Co. at Omaha, Nebraska, U. S. A.,
who is a staunch friend of Cham
berlain's Cough Remedy, says: "I
have taken particular notice that
this remedy seems to be carried by
drug stores in all parts of the,
country, which is quite an item
when one is traveling. It gives me
pleasure to say that I have used it
for years and have always found it
highly satisfactory, effecting a cure
in a shorter time than any other
medicine." For sale by the Hilo
Subscribe for the Trijiunk
Island subscription $2.50 a year. ,
The Old Reliable Stand is
Razors honed, Scissors and all edged
tools perfectly ground. Satisfac
lUuuuuuiuuiuuuuuuiuiuuuuuuuumtauuuiiuuuuR 1 m,M !o d
Koa Lumber in small and large quantl
ties; well seasoned.
Furniture made to order, any style
wanted. Repairs made on any kind or
furniture. Prices moderate.
Sorrao Cablnot Shop.
Apply toJOSK O. SERRAO.
Wc have opeued a choice lot, such as :
Carved Swiss Woodwork
Italian Statuettes, Busts, Vases, etc.
German Music Boxes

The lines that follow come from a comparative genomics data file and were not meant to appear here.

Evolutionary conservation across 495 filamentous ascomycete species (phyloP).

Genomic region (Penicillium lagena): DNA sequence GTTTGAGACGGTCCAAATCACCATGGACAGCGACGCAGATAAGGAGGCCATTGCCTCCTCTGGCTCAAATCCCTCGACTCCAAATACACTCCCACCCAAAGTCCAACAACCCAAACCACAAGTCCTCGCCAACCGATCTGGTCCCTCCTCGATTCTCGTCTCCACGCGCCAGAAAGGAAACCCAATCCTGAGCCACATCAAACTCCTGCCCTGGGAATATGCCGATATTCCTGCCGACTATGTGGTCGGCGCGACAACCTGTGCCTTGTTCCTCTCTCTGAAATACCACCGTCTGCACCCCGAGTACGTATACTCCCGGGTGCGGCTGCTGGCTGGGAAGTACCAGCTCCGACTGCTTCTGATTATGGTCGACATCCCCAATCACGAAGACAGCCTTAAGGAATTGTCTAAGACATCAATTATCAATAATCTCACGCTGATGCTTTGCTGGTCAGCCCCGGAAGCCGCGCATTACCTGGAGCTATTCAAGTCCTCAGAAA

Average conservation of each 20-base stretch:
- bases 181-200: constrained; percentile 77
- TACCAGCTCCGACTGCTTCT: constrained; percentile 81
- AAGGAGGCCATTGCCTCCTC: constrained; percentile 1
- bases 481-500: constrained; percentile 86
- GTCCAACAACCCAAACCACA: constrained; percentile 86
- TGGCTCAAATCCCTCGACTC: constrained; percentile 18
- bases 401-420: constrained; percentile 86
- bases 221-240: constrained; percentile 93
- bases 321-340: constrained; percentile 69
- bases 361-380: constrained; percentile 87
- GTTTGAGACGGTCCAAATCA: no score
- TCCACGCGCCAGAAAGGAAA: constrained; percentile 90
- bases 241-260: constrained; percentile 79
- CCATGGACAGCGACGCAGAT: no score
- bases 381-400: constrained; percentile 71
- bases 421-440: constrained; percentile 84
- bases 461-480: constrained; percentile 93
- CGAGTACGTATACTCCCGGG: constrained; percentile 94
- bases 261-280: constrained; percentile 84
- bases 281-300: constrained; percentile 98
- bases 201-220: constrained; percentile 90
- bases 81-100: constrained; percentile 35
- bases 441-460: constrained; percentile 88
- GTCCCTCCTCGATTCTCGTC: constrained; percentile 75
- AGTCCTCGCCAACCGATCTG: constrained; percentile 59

" Steins "
Japanese Fancy Goods
Satsuma Ware, Vases, Cloisonne Ware
A new shipment of the favorites of Hiln
smokers just to hand :
" El Belmont " Needles, Perfectos, etc.
" Cremo "
Call on us and inspect them.
H. Hackf eld & Co.
Waiauueuue Street, Hilo.
SPECIAL ATTENTION IS CALLED TO THE FACT THAT
Is that which has been manufactured for the past fifteen
years exclusively by the
California Fertilizer Works
SAN FRANCISCO, OAL.
Whcu purchasing be sure that in addition to the brand
the name of the California Fertilizer Works is on every
sack, otherwise you will not b getting the genuine article.
A large stock of our Diamond A and our
XX HIGH-GRADE FERTILIZER
Is kept constantly on hand and for sale at San Francisco
prices, plus only freight and actual expenses,
By Our Hilo Agonts,
L. TURNER CO.
Hilo Electric Light Co., Ltd.
Houses Wired and
In accordance with the rules of the Na
tional Hoard of I'ire Underwriters
A complete stock of
Fixtures, Shades, Tabic, Bed nnd Desk
Lamps, etc., always on hand.
Fan Motors . . . SIB
Fan Motors, swivel frame 8
Sowing Machlno Motor 20
Power for operating them $t a month
Installation charged extra.
Estimates furnished on all classes of
Electrical Work and Contracts taken to
install apparatus complete.
HILO MARKET CO.,
Telephone No. 39.
Bkidgk St. - Hilo, H. I
Front St., Hh.o, H. I,
Choice Cuts of
PAY FOR THE BEST
AND THAT'S THE CLASS OF WORK
FRONT ST., Op. SPRECKEL'S 11L0CK
POULTRY of all Kinds
FRESH ISLAND BUTTER
Notich Neither the Masters nor
Agent of vessels of the "Matsou Line"
will be responsible for any debts cou.
traded by' the crew. R. ' T. GUARD,
Ililo, April 16, 1901 34.